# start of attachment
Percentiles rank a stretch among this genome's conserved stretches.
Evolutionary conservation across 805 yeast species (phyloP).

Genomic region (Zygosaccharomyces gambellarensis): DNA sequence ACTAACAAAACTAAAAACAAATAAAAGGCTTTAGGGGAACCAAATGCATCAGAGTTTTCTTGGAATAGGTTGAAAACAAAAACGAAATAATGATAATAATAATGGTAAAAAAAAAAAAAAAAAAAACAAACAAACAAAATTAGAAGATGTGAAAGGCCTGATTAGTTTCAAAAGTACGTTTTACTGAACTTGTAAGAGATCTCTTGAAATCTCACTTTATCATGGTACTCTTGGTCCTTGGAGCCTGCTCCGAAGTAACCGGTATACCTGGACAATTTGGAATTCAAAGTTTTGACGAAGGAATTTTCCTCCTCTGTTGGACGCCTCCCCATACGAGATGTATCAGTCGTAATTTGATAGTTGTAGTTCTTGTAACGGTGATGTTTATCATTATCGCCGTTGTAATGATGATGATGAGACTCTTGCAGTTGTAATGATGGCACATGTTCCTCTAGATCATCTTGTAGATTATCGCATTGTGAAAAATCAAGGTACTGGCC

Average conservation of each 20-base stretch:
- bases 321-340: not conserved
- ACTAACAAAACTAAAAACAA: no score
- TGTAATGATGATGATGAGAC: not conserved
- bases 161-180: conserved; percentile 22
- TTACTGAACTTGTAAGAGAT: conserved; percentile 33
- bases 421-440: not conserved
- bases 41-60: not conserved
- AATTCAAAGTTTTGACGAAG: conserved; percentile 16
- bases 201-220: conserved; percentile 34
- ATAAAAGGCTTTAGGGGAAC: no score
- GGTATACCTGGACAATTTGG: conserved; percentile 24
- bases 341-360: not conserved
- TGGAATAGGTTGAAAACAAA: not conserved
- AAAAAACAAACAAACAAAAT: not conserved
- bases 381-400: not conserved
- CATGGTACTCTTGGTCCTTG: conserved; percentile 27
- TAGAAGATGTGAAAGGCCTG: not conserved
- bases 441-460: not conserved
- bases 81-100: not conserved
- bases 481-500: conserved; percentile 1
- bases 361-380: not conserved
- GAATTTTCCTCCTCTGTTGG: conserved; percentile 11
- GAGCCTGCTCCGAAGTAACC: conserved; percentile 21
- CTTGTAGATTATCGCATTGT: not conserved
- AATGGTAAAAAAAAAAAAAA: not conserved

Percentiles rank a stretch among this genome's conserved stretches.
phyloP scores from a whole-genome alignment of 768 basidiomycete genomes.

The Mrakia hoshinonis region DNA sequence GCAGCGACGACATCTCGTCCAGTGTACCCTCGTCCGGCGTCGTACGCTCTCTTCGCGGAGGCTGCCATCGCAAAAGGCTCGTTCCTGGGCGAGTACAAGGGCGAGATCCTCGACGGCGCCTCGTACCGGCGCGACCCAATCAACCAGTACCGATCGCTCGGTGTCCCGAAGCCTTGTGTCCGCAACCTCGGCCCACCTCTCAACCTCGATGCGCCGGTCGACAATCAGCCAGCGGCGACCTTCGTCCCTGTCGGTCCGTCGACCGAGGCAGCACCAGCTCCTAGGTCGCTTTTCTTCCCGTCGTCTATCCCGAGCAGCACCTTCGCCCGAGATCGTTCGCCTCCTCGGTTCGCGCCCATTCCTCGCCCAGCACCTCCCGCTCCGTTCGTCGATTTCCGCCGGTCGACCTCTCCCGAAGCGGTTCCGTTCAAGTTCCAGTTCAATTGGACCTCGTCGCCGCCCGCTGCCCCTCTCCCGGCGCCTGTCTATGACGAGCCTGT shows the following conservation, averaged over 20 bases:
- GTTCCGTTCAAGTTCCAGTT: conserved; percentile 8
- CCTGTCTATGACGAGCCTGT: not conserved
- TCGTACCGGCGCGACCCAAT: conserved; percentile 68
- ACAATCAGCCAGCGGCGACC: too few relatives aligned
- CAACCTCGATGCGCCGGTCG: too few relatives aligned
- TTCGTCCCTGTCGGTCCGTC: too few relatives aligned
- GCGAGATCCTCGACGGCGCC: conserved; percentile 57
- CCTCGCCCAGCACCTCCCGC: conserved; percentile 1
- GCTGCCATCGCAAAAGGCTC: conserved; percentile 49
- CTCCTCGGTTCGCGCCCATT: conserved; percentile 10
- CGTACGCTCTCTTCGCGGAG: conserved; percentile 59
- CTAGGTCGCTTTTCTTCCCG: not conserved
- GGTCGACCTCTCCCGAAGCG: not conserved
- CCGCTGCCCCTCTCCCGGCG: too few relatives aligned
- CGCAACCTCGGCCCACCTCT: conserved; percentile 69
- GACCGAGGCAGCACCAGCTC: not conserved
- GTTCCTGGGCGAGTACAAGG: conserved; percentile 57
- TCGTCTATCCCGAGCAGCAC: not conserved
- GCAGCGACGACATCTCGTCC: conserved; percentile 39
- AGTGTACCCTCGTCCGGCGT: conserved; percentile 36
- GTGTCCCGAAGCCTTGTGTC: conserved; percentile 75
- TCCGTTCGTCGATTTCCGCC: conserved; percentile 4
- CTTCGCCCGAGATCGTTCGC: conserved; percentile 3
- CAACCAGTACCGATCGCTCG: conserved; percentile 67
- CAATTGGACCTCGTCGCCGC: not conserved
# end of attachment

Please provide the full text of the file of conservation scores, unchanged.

Percentiles rank a stretch among this genome's conserved stretches.
Evolutionary conservation across 805 yeast species (phyloP).

Genomic region (Zygosaccharomyces gambellarensis): DNA sequence ACTAACAAAACTAAAAACAAATAAAAGGCTTTAGGGGAACCAAATGCATCAGAGTTTTCTTGGAATAGGTTGAAAACAAAAACGAAATAATGATAATAATAATGGTAAAAAAAAAAAAAAAAAAAACAAACAAACAAAATTAGAAGATGTGAAAGGCCTGATTAGTTTCAAAAGTACGTTTTACTGAACTTGTAAGAGATCTCTTGAAATCTCACTTTATCATGGTACTCTTGGTCCTTGGAGCCTGCTCCGAAGTAACCGGTATACCTGGACAATTTGGAATTCAAAGTTTTGACGAAGGAATTTTCCTCCTCTGTTGGACGCCTCCCCATACGAGATGTATCAGTCGTAATTTGATAGTTGTAGTTCTTGTAACGGTGATGTTTATCATTATCGCCGTTGTAATGATGATGATGAGACTCTTGCAGTTGTAATGATGGCACATGTTCCTCTAGATCATCTTGTAGATTATCGCATTGTGAAAAATCAAGGTACTGGCC

Average conservation of each 20-base stretch:
- bases 321-340: not conserved
- ACTAACAAAACTAAAAACAA: no score
- TGTAATGATGATGATGAGAC: not conserved
- bases 161-180: conserved; percentile 22
- TTACTGAACTTGTAAGAGAT: conserved; percentile 33
- bases 421-440: not conserved
- bases 41-60: not conserved
- AATTCAAAGTTTTGACGAAG: conserved; percentile 16
- bases 201-220: conserved; percentile 34
- ATAAAAGGCTTTAGGGGAAC: no score
- GGTATACCTGGACAATTTGG: conserved; percentile 24
- bases 341-360: not conserved
- TGGAATAGGTTGAAAACAAA: not conserved
- AAAAAACAAACAAACAAAAT: not conserved
- bases 381-400: not conserved
- CATGGTACTCTTGGTCCTTG: conserved; percentile 27
- TAGAAGATGTGAAAGGCCTG: not conserved
- bases 441-460: not conserved
- bases 81-100: not conserved
- bases 481-500: conserved; percentile 1
- bases 361-380: not conserved
- GAATTTTCCTCCTCTGTTGG: conserved; percentile 11
- GAGCCTGCTCCGAAGTAACC: conserved; percentile 21
- CTTGTAGATTATCGCATTGT: not conserved
- AATGGTAAAAAAAAAAAAAA: not conserved

Percentiles rank a stretch among this genome's conserved stretches.
phyloP scores from a whole-genome alignment of 768 basidiomycete genomes.

The Mrakia hoshinonis region DNA sequence GCAGCGACGACATCTCGTCCAGTGTACCCTCGTCCGGCGTCGTACGCTCTCTTCGCGGAGGCTGCCATCGCAAAAGGCTCGTTCCTGGGCGAGTACAAGGGCGAGATCCTCGACGGCGCCTCGTACCGGCGCGACCCAATCAACCAGTACCGATCGCTCGGTGTCCCGAAGCCTTGTGTCCGCAACCTCGGCCCACCTCTCAACCTCGATGCGCCGGTCGACAATCAGCCAGCGGCGACCTTCGTCCCTGTCGGTCCGTCGACCGAGGCAGCACCAGCTCCTAGGTCGCTTTTCTTCCCGTCGTCTATCCCGAGCAGCACCTTCGCCCGAGATCGTTCGCCTCCTCGGTTCGCGCCCATTCCTCGCCCAGCACCTCCCGCTCCGTTCGTCGATTTCCGCCGGTCGACCTCTCCCGAAGCGGTTCCGTTCAAGTTCCAGTTCAATTGGACCTCGTCGCCGCCCGCTGCCCCTCTCCCGGCGCCTGTCTATGACGAGCCTGT shows the following conservation, averaged over 20 bases:
- GTTCCGTTCAAGTTCCAGTT: conserved; percentile 8
- CCTGTCTATGACGAGCCTGT: not conserved
- TCGTACCGGCGCGACCCAAT: conserved; percentile 68
- ACAATCAGCCAGCGGCGACC: too few relatives aligned
- CAACCTCGATGCGCCGGTCG: too few relatives aligned
- TTCGTCCCTGTCGGTCCGTC: too few relatives aligned
- GCGAGATCCTCGACGGCGCC: conserved; percentile 57
- CCTCGCCCAGCACCTCCCGC: conserved; percentile 1
- GCTGCCATCGCAAAAGGCTC: conserved; percentile 49
- CTCCTCGGTTCGCGCCCATT: conserved; percentile 10
- CGTACGCTCTCTTCGCGGAG: conserved; percentile 59
- CTAGGTCGCTTTTCTTCCCG: not conserved
- GGTCGACCTCTCCCGAAGCG: not conserved
- CCGCTGCCCCTCTCCCGGCG: too few relatives aligned
- CGCAACCTCGGCCCACCTCT: conserved; percentile 69
- GACCGAGGCAGCACCAGCTC: not conserved
- GTTCCTGGGCGAGTACAAGG: conserved; percentile 57
- TCGTCTATCCCGAGCAGCAC: not conserved
- GCAGCGACGACATCTCGTCC: conserved; percentile 39
- AGTGTACCCTCGTCCGGCGT: conserved; percentile 36
- GTGTCCCGAAGCCTTGTGTC: conserved; percentile 75
- TCCGTTCGTCGATTTCCGCC: conserved; percentile 4
- CTTCGCCCGAGATCGTTCGC: conserved; percentile 3
- CAACCAGTACCGATCGCTCG: conserved; percentile 67
- CAATTGGACCTCGTCGCCGC: not conserved